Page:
PHOTO: Clairematches.com

Samurai, Sunday Superyacht Video

Super sleek, and super cool, Samurai is also a super story.

An American who treasured offshore racing commissioned a fast schooner from the French shipyard CMN in the early 2000s. He took delivery of what would become the world-famous, world-record-breaker Mari Cha IV in 2003. As just one example, this 138-footer (42-meter) averaged 19.5 knots on a transatlantic race that same year, where she smashed a century-old record. She went on to topple other records over the years, too. The owner sold Mari Cha IV to yet another racing lover, of a different kind.

While still relishing yacht racing, this owner was more inclined to pursue the superyacht circuit. He rechristened her Samurai, and sought specialists to grace her with more yacht-like features. Therefore, in 2014, the buyer took the yacht to Royal Huisman. To be clear, the owner still saw Samurai as being a spirited performer. But, he wanted more luxury-oriented amenities in the mix.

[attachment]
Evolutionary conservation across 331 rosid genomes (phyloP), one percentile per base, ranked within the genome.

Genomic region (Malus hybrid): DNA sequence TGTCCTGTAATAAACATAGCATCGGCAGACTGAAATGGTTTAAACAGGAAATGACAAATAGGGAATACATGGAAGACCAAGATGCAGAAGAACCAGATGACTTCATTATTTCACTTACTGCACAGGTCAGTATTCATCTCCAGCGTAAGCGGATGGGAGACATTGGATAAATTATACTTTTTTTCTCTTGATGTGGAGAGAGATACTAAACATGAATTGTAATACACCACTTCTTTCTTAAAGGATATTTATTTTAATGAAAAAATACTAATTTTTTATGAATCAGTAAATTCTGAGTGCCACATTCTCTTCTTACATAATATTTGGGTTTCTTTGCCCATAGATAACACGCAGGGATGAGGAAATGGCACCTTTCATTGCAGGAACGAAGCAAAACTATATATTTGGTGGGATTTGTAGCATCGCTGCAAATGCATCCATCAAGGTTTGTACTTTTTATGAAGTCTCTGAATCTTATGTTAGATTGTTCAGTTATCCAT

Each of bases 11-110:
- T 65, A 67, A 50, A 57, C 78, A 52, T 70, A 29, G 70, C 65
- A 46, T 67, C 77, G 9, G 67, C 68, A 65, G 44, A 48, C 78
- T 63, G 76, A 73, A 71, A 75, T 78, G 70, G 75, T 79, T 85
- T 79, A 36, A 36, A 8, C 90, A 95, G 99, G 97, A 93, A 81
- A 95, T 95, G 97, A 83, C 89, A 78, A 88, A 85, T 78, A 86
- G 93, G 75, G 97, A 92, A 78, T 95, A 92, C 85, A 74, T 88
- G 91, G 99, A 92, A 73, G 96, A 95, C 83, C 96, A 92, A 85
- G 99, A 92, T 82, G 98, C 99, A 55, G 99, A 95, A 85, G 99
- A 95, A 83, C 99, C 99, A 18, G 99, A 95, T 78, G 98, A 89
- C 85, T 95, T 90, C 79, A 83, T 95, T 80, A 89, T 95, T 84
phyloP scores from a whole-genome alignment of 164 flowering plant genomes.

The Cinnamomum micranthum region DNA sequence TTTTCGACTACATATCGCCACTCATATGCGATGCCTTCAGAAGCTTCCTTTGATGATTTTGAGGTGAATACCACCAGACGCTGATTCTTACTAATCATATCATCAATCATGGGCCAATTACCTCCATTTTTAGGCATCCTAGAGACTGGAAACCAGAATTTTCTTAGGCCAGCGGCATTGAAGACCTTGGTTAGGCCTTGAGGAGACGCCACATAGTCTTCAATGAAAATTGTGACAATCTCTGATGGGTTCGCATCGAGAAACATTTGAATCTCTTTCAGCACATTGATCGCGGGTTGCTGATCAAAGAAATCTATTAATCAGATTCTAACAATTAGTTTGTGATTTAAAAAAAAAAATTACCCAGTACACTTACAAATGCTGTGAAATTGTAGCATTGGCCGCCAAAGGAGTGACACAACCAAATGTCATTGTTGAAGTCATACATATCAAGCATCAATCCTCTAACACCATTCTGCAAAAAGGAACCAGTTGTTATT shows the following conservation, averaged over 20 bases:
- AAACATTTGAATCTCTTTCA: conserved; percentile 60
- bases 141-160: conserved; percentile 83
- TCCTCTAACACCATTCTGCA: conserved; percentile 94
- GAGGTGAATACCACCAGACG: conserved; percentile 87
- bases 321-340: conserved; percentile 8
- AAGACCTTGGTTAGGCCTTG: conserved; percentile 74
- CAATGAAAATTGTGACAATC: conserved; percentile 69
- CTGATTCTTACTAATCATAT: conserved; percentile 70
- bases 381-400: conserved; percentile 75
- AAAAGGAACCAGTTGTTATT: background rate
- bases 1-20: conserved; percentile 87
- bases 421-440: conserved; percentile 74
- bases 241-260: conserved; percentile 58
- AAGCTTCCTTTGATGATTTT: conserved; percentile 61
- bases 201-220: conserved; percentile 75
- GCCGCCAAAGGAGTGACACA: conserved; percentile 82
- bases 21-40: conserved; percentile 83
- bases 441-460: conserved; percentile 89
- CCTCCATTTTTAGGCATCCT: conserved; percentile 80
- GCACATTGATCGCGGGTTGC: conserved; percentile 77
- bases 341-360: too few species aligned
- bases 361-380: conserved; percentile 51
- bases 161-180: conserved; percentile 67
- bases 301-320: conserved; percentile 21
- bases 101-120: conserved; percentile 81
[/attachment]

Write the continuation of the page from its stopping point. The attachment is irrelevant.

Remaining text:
Among the orders of business for Royal Huisman’s Huisfit division: installing high-speed hydraulic winches. This simplified racing operations, requiring just one team instead of two—who had 21 winches to handle when she was Mari Cha IV. The shipyard additionally constructed and installed a lifting keel, replacing the canting keel. A whole new exterior look arose at the yard, too. The owner commissioned a restyled deckhouse and relaxing cockpits from Rhoades Young Design.

The same studio graced Samurai with a true superyacht interior. In her original configuration, since she was purely for racing, hammocks hung inside. That, of course, wouldn’t suit a cruiser intended for relaxing travel and the occasional superyacht regatta. Indeed, according to the designers, the owner’s brief was for “a combination of a Samurai temple and a Portofino beach house.” Nods to Japanese culture, including samurai swords in the main deckhouse saloon, appear. So do combinations of light and dark tones on woods, fabrics, and other materials.

Then, of course, there’s the homage to the Japanese flag on her sail. Enjoy these views of Samurai on the water.

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